Dark Rose Tea
Dry aroma: clean, soft earthy notes, but little scent
Wet aroma: sharp rose scent mingles with an almost stewed fruit/strawberry aroma and a ‘tannic’ brisk background.
Appearance: Dark compressed tea brick in the shape of a heart with the letters YQY impressed into the rose. Resembled a formed tou cho and weighed 4grams.
1st extraction – deep reddish umber liquor with coppery bright legs at the edge of the cup. 7 minute extraction in 200 degree water in 8oz gaiwan; took that long for the compressed tea to begin to break apart and express color in the water without the need to physically agitate it to fall apart. Front tart, smoky elements with predominate smooth, clean tannic profile and a soft floral, elusive rose flavor resting in a complex tapestry of mouth textures and evolving flavors. The rose quickly would bloom on each sip, right before a faint earthy, smoky flavor would finish across the palate. Many layers of flavors finished on different parts of the tongue and left an almost rose petal-fleshy body.
2nd extraction: 190 degrees for 3 minutes. Reddish, blushing liquor. Rose notes rise to the front with complex floral flavors and a smoky, fruit aftertaste like grilled apricots and fruit nectar like texture. Tannins isolate the center of the tongue and flavors tingles on the side of the mouth and under the edges of the tongue.
3rd extraction: 180 degrees for 4 minutes. Color thins to a reddish, clear coppery hue. Creamy rice, toasted hints, light rose-floral, smoky profile.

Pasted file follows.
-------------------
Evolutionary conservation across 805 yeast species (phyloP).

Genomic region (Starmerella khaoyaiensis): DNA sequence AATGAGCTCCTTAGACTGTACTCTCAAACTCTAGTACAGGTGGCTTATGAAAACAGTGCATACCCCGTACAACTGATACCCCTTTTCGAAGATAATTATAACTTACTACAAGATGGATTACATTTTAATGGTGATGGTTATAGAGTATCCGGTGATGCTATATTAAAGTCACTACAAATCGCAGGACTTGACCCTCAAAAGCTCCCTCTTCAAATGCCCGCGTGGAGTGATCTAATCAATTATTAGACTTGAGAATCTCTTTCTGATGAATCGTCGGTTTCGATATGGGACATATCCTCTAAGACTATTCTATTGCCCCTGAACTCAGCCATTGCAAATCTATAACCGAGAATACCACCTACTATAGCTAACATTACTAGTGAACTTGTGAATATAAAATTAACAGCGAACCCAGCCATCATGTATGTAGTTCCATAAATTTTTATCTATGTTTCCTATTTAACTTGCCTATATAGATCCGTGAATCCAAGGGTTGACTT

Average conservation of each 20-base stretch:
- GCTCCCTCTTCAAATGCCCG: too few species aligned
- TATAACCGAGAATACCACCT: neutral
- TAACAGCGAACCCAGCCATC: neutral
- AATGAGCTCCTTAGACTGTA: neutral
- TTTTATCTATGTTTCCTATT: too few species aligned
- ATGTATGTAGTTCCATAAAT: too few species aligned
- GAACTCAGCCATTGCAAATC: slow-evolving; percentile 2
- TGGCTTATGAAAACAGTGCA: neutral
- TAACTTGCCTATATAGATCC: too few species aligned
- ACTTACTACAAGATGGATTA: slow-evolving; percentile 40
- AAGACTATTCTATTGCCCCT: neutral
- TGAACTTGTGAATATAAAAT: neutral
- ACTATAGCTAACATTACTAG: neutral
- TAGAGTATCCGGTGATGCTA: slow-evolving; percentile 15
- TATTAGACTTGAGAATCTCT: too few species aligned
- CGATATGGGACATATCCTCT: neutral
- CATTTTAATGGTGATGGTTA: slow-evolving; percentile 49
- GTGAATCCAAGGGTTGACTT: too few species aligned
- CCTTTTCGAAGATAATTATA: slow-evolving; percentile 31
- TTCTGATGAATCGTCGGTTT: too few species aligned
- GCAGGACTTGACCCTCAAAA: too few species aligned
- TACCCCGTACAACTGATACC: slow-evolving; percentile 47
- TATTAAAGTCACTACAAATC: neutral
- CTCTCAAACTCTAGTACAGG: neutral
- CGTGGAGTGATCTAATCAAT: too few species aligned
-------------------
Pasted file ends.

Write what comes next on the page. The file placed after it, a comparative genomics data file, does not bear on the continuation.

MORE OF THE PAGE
4th extraction: 200 degree water for 7 minutes. Orange-reddish clarity in the liquor. Thin rose predominance with almost metallic finish.
Over all an interesting tea and a few more observational notes:
In the latter stages, when the tea was fully uncompressed and the loose leaf settled, it was an almost FOP like cut and the rose pieces were of a pink/ghostly pale color, unlike the red so common in rose scented/flavored teas.
I feel a special note is deserved concerning my use of the term ‘smoky’ in this particular tea description. This is nothing like Lapsang Souchong, Earl Grey, or toasted oolongs. Its flavor is more like bohea: soft, fruity, and complex, almost like grilled peaches or delicate cold-wood smoked salmon lox. The flavor is soft, subtle and not intrusive and compliments the stewed fruit/rose hints in the tea, giving it a deep complexity. It at first seems to hint at chemical complexity, but retains a very natural flavor and feel.
This was a gift from I Cheng, the owner and founder of Zen Cha in Columbus OH, a fellow tea enthusiast who has always been kind and generous in his interactions with me. I was visiting his Bexley store for Sunday brunch and ran into him and this tea was given to me from his last remaining samples.